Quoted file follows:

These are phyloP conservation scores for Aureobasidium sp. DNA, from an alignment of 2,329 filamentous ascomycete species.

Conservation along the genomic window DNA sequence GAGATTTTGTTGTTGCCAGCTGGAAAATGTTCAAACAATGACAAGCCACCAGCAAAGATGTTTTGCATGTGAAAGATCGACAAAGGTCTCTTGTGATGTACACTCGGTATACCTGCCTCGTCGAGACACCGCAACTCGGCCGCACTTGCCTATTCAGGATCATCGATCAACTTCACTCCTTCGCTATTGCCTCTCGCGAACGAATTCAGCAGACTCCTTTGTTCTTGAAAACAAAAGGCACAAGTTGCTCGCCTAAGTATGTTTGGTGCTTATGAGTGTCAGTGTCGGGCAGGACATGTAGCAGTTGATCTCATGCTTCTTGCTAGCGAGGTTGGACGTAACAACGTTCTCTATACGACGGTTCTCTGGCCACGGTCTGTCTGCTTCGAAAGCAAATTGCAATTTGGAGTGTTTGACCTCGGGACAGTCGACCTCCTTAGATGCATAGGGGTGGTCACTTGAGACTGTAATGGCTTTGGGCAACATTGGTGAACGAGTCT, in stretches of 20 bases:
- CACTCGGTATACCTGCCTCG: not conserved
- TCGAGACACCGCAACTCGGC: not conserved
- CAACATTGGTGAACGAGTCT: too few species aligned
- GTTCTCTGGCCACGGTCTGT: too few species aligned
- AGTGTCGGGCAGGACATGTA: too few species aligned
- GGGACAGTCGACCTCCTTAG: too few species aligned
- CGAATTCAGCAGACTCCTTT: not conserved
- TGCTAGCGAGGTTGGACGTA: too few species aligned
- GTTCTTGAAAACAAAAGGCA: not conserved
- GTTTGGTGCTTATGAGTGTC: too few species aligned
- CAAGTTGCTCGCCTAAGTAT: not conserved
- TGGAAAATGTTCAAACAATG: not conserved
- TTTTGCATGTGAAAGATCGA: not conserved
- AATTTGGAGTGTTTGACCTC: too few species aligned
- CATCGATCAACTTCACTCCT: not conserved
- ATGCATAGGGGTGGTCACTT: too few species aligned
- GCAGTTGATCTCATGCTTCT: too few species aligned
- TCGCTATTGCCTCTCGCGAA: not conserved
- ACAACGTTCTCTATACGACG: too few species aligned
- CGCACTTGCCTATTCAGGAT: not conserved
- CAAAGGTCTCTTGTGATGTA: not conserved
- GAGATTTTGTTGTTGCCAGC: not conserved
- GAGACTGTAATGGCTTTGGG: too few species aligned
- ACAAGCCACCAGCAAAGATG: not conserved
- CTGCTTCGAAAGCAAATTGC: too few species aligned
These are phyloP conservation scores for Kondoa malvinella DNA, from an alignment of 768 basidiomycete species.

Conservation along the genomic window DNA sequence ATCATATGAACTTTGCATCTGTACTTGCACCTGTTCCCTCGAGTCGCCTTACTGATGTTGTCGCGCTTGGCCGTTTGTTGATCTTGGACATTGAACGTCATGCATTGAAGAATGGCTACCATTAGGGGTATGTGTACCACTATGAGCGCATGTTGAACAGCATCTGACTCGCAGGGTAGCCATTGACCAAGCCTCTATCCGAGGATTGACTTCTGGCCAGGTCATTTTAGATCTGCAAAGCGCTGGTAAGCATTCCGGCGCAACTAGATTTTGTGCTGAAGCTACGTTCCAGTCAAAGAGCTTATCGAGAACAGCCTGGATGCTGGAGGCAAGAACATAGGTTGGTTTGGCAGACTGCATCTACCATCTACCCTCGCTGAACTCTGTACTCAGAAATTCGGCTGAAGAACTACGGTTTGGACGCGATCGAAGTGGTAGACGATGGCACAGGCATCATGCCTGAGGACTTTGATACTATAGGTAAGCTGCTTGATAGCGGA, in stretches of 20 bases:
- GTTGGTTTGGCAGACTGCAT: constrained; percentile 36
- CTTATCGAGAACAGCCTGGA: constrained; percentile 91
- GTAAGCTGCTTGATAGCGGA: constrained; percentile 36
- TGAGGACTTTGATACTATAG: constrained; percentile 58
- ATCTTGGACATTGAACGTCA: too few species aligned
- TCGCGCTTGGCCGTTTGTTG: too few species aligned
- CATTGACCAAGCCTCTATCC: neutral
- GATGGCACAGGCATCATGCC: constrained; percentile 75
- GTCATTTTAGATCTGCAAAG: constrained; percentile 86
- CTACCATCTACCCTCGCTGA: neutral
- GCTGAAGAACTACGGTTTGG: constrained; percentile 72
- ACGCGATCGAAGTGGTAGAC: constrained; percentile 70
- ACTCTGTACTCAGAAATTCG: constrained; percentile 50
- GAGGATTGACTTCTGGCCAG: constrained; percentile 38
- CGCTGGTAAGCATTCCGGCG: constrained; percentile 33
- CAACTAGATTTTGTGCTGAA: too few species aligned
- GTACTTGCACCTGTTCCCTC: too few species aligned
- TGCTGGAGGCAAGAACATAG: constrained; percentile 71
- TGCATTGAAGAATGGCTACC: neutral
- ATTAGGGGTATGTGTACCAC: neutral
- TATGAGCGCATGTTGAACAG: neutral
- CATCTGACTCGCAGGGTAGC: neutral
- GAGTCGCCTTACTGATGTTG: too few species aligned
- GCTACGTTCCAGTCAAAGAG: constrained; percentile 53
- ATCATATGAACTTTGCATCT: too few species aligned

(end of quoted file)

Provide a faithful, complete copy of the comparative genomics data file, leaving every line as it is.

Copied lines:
These are phyloP conservation scores for Aureobasidium sp. DNA, from an alignment of 2,329 filamentous ascomycete species.

Conservation along the genomic window DNA sequence GAGATTTTGTTGTTGCCAGCTGGAAAATGTTCAAACAATGACAAGCCACCAGCAAAGATGTTTTGCATGTGAAAGATCGACAAAGGTCTCTTGTGATGTACACTCGGTATACCTGCCTCGTCGAGACACCGCAACTCGGCCGCACTTGCCTATTCAGGATCATCGATCAACTTCACTCCTTCGCTATTGCCTCTCGCGAACGAATTCAGCAGACTCCTTTGTTCTTGAAAACAAAAGGCACAAGTTGCTCGCCTAAGTATGTTTGGTGCTTATGAGTGTCAGTGTCGGGCAGGACATGTAGCAGTTGATCTCATGCTTCTTGCTAGCGAGGTTGGACGTAACAACGTTCTCTATACGACGGTTCTCTGGCCACGGTCTGTCTGCTTCGAAAGCAAATTGCAATTTGGAGTGTTTGACCTCGGGACAGTCGACCTCCTTAGATGCATAGGGGTGGTCACTTGAGACTGTAATGGCTTTGGGCAACATTGGTGAACGAGTCT, in stretches of 20 bases:
- CACTCGGTATACCTGCCTCG: not conserved
- TCGAGACACCGCAACTCGGC: not conserved
- CAACATTGGTGAACGAGTCT: too few species aligned
- GTTCTCTGGCCACGGTCTGT: too few species aligned
- AGTGTCGGGCAGGACATGTA: too few species aligned
- GGGACAGTCGACCTCCTTAG: too few species aligned
- CGAATTCAGCAGACTCCTTT: not conserved
- TGCTAGCGAGGTTGGACGTA: too few species aligned
- GTTCTTGAAAACAAAAGGCA: not conserved
- GTTTGGTGCTTATGAGTGTC: too few species aligned
- CAAGTTGCTCGCCTAAGTAT: not conserved
- TGGAAAATGTTCAAACAATG: not conserved
- TTTTGCATGTGAAAGATCGA: not conserved
- AATTTGGAGTGTTTGACCTC: too few species aligned
- CATCGATCAACTTCACTCCT: not conserved
- ATGCATAGGGGTGGTCACTT: too few species aligned
- GCAGTTGATCTCATGCTTCT: too few species aligned
- TCGCTATTGCCTCTCGCGAA: not conserved
- ACAACGTTCTCTATACGACG: too few species aligned
- CGCACTTGCCTATTCAGGAT: not conserved
- CAAAGGTCTCTTGTGATGTA: not conserved
- GAGATTTTGTTGTTGCCAGC: not conserved
- GAGACTGTAATGGCTTTGGG: too few species aligned
- ACAAGCCACCAGCAAAGATG: not conserved
- CTGCTTCGAAAGCAAATTGC: too few species aligned
These are phyloP conservation scores for Kondoa malvinella DNA, from an alignment of 768 basidiomycete species.

Conservation along the genomic window DNA sequence ATCATATGAACTTTGCATCTGTACTTGCACCTGTTCCCTCGAGTCGCCTTACTGATGTTGTCGCGCTTGGCCGTTTGTTGATCTTGGACATTGAACGTCATGCATTGAAGAATGGCTACCATTAGGGGTATGTGTACCACTATGAGCGCATGTTGAACAGCATCTGACTCGCAGGGTAGCCATTGACCAAGCCTCTATCCGAGGATTGACTTCTGGCCAGGTCATTTTAGATCTGCAAAGCGCTGGTAAGCATTCCGGCGCAACTAGATTTTGTGCTGAAGCTACGTTCCAGTCAAAGAGCTTATCGAGAACAGCCTGGATGCTGGAGGCAAGAACATAGGTTGGTTTGGCAGACTGCATCTACCATCTACCCTCGCTGAACTCTGTACTCAGAAATTCGGCTGAAGAACTACGGTTTGGACGCGATCGAAGTGGTAGACGATGGCACAGGCATCATGCCTGAGGACTTTGATACTATAGGTAAGCTGCTTGATAGCGGA, in stretches of 20 bases:
- GTTGGTTTGGCAGACTGCAT: constrained; percentile 36
- CTTATCGAGAACAGCCTGGA: constrained; percentile 91
- GTAAGCTGCTTGATAGCGGA: constrained; percentile 36
- TGAGGACTTTGATACTATAG: constrained; percentile 58
- ATCTTGGACATTGAACGTCA: too few species aligned
- TCGCGCTTGGCCGTTTGTTG: too few species aligned
- CATTGACCAAGCCTCTATCC: neutral
- GATGGCACAGGCATCATGCC: constrained; percentile 75
- GTCATTTTAGATCTGCAAAG: constrained; percentile 86
- CTACCATCTACCCTCGCTGA: neutral
- GCTGAAGAACTACGGTTTGG: constrained; percentile 72
- ACGCGATCGAAGTGGTAGAC: constrained; percentile 70
- ACTCTGTACTCAGAAATTCG: constrained; percentile 50
- GAGGATTGACTTCTGGCCAG: constrained; percentile 38
- CGCTGGTAAGCATTCCGGCG: constrained; percentile 33
- CAACTAGATTTTGTGCTGAA: too few species aligned
- GTACTTGCACCTGTTCCCTC: too few species aligned
- TGCTGGAGGCAAGAACATAG: constrained; percentile 71
- TGCATTGAAGAATGGCTACC: neutral
- ATTAGGGGTATGTGTACCAC: neutral
- TATGAGCGCATGTTGAACAG: neutral
- CATCTGACTCGCAGGGTAGC: neutral
- GAGTCGCCTTACTGATGTTG: too few species aligned
- GCTACGTTCCAGTCAAAGAG: constrained; percentile 53
- ATCATATGAACTTTGCATCT: too few species aligned